Amstrad Computer User1st December 1988
Published in Amstrad Computer User #49
Life is hard for today's Euroghost. What with the rising price of ectoplasm and declining tourism in old castles, making ends meet is not easy.
There is one ghost, however, that has no worries of this kind. By accidentally getting up five minutes before midnight he has lost his soul, poor thing. A ghost's soul, for those who have never seen one, is very fragile and looks for all the world like a soap bubble. Your average Joe Ghost has none such souls and our ethereal chum has to chase his around the castle, ensuring that they do not burst en route.
The castle was built by a right loony, whose architectural style was definitely Art Bizarre. Spikey bits protrude from the walls, expanding heads abound, and the place is littered with candlesticks, all of which prove soul-destroying to ghosts.
Yet all is not against the ghoul, for he must have been a French Horn player before he died - he has enough lung power to re-inflate the R101 in one puff. With judicious use of his breath, the soul can be steered around any obstacle in its path. But it does keep going the way it was pointed, so Ghostie has to be quick to shift himself into the right position to steer the bubble away from trouble.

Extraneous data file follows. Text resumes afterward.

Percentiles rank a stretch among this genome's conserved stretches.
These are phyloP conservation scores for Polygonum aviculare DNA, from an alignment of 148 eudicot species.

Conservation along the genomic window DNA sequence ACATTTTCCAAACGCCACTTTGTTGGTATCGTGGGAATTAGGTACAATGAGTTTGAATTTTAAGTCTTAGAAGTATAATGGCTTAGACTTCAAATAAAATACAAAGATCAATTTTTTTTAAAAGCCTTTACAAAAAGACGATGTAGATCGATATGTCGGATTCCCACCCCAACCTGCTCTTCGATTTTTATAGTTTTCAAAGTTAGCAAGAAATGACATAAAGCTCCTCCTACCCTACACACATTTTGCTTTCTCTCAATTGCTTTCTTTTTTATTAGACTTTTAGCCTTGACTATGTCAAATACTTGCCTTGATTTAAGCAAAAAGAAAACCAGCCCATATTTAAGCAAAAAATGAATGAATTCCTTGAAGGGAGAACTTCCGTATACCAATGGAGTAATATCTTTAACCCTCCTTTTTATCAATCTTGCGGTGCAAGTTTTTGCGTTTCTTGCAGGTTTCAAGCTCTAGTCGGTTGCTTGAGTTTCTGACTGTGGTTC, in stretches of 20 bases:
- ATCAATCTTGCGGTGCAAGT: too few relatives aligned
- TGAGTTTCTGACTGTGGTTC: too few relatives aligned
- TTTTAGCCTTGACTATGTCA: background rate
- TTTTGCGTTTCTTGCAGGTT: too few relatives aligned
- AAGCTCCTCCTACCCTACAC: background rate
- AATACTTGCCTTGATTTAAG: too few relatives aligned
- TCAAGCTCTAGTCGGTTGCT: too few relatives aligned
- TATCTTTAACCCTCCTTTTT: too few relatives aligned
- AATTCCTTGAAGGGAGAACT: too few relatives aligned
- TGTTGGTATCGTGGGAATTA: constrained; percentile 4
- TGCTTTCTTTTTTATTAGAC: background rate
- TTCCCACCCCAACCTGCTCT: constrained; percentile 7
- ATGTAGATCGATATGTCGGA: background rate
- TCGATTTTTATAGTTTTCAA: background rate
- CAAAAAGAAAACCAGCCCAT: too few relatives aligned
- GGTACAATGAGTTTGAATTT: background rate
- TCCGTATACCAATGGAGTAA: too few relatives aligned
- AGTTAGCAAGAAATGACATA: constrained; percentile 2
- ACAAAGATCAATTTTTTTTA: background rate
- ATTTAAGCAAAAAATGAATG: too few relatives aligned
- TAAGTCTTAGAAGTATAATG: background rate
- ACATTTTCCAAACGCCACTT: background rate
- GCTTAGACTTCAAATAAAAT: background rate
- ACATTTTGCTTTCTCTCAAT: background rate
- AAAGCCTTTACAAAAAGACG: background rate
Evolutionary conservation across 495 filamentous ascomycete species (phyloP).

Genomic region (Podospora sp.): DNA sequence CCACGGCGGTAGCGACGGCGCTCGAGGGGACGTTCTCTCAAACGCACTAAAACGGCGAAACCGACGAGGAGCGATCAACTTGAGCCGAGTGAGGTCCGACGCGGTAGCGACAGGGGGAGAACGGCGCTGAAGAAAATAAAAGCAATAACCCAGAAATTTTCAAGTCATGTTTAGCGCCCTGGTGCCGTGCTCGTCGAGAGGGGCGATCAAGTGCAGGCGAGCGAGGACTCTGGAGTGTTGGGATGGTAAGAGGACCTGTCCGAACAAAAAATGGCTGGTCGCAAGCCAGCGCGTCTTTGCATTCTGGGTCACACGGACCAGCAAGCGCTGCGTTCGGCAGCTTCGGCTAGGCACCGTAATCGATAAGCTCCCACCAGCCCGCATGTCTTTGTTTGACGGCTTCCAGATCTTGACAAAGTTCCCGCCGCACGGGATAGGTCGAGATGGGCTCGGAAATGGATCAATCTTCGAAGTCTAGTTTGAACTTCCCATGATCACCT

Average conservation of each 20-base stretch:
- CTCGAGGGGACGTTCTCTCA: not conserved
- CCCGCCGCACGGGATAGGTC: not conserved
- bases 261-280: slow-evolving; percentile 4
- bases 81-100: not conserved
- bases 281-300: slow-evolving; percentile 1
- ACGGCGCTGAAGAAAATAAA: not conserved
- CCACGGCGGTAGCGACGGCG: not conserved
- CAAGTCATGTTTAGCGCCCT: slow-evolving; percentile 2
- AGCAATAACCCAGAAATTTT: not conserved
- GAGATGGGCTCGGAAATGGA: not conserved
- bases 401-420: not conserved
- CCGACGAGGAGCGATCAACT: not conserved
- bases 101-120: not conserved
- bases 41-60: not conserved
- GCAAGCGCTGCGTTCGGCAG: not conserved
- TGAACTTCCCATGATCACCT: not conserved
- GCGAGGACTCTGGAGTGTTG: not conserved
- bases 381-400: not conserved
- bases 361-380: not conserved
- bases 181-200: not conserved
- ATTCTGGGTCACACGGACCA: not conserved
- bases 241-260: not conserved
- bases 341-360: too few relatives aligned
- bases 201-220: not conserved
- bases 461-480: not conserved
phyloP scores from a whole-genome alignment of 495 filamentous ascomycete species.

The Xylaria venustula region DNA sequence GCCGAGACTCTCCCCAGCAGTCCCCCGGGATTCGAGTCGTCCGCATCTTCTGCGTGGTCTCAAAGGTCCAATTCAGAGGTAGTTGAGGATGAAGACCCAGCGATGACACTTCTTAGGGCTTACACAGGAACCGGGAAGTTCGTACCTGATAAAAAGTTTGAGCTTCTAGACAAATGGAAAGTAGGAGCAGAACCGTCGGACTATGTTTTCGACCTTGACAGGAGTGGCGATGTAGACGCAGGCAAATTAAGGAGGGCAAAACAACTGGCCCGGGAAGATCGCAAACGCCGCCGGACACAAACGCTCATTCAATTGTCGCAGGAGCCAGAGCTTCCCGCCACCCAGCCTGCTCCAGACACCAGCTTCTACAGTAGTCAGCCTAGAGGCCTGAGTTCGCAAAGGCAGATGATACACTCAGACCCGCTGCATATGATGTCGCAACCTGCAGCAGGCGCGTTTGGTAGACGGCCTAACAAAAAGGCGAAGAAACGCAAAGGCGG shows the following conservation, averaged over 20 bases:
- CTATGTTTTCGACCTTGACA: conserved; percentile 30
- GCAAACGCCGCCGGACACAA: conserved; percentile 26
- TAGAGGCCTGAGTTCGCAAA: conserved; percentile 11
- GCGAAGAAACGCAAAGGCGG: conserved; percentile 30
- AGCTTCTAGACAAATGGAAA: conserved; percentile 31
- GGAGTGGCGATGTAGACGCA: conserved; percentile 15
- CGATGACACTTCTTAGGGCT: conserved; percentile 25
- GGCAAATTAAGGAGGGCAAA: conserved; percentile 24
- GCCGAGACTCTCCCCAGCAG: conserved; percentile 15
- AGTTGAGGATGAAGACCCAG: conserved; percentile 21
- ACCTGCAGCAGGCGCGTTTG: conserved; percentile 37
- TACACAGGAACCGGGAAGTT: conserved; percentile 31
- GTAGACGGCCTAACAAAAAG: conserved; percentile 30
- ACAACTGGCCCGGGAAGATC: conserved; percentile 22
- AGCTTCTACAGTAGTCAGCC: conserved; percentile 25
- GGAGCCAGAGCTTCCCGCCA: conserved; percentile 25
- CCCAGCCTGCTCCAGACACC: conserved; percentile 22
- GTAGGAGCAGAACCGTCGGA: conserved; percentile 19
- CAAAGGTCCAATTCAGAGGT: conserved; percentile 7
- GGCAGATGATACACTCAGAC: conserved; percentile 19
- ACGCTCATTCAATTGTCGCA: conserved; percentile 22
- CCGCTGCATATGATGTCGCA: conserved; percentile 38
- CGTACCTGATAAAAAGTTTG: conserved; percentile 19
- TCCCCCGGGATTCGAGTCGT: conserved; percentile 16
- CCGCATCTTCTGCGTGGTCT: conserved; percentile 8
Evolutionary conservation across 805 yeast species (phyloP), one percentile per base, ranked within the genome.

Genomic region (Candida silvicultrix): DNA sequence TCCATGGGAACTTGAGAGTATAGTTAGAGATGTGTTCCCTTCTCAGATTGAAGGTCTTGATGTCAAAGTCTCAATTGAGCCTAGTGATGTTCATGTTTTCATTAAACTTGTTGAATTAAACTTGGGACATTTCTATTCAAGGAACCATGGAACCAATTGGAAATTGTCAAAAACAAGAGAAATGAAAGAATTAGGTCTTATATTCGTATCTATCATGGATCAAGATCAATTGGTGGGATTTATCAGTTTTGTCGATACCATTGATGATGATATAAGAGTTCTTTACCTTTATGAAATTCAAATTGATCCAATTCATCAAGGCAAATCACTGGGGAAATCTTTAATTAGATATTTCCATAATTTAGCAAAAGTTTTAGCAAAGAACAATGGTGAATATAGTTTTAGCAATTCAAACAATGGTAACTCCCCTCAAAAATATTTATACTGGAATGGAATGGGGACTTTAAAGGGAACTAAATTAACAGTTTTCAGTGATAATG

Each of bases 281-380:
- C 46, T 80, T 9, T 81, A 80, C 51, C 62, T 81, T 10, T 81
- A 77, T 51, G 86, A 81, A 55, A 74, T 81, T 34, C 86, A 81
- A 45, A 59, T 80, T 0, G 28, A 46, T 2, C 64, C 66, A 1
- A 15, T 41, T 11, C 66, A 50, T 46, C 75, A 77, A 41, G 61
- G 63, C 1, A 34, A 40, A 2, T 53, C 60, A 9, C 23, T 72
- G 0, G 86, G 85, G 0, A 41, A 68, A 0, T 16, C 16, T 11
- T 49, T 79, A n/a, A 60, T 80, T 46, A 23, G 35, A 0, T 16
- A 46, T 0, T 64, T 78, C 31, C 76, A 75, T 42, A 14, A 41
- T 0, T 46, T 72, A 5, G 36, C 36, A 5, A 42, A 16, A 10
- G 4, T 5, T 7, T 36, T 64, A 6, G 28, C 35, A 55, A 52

The candlesticks are right nasty - they can pop a soul at fifteen paces. Being a ghost does have its advantages, though. Since ghosts are all thin and ethereal-like, walls do not stop their passage, so there is nowhere on the screen that is taboo to our late friend.
Like more creatures - and this includes dead French Horn players - ghosts can run out of puff: When a certain redness overtakes our hero, the bubble floats out of control.
Bubble Ghost is a French program and, when catastrophe strikes, our hero Zuts convincingly, complete with Gallic arm-gesturning. The sound is the bare minimum required to be noticeable, but the ghost is cute enough - real sequel material, in fact. The supporting graphics are truly whacky and the collision detection is spot-on: Anything less just wouldn't do.
How is it that it takes the French to carry off zaniness like this without it looking like a rehash of Jet Set Willy? Although there is nothing startlingly innovative about the game, it is refreshing to see old ideas redone with such style that it shines like new.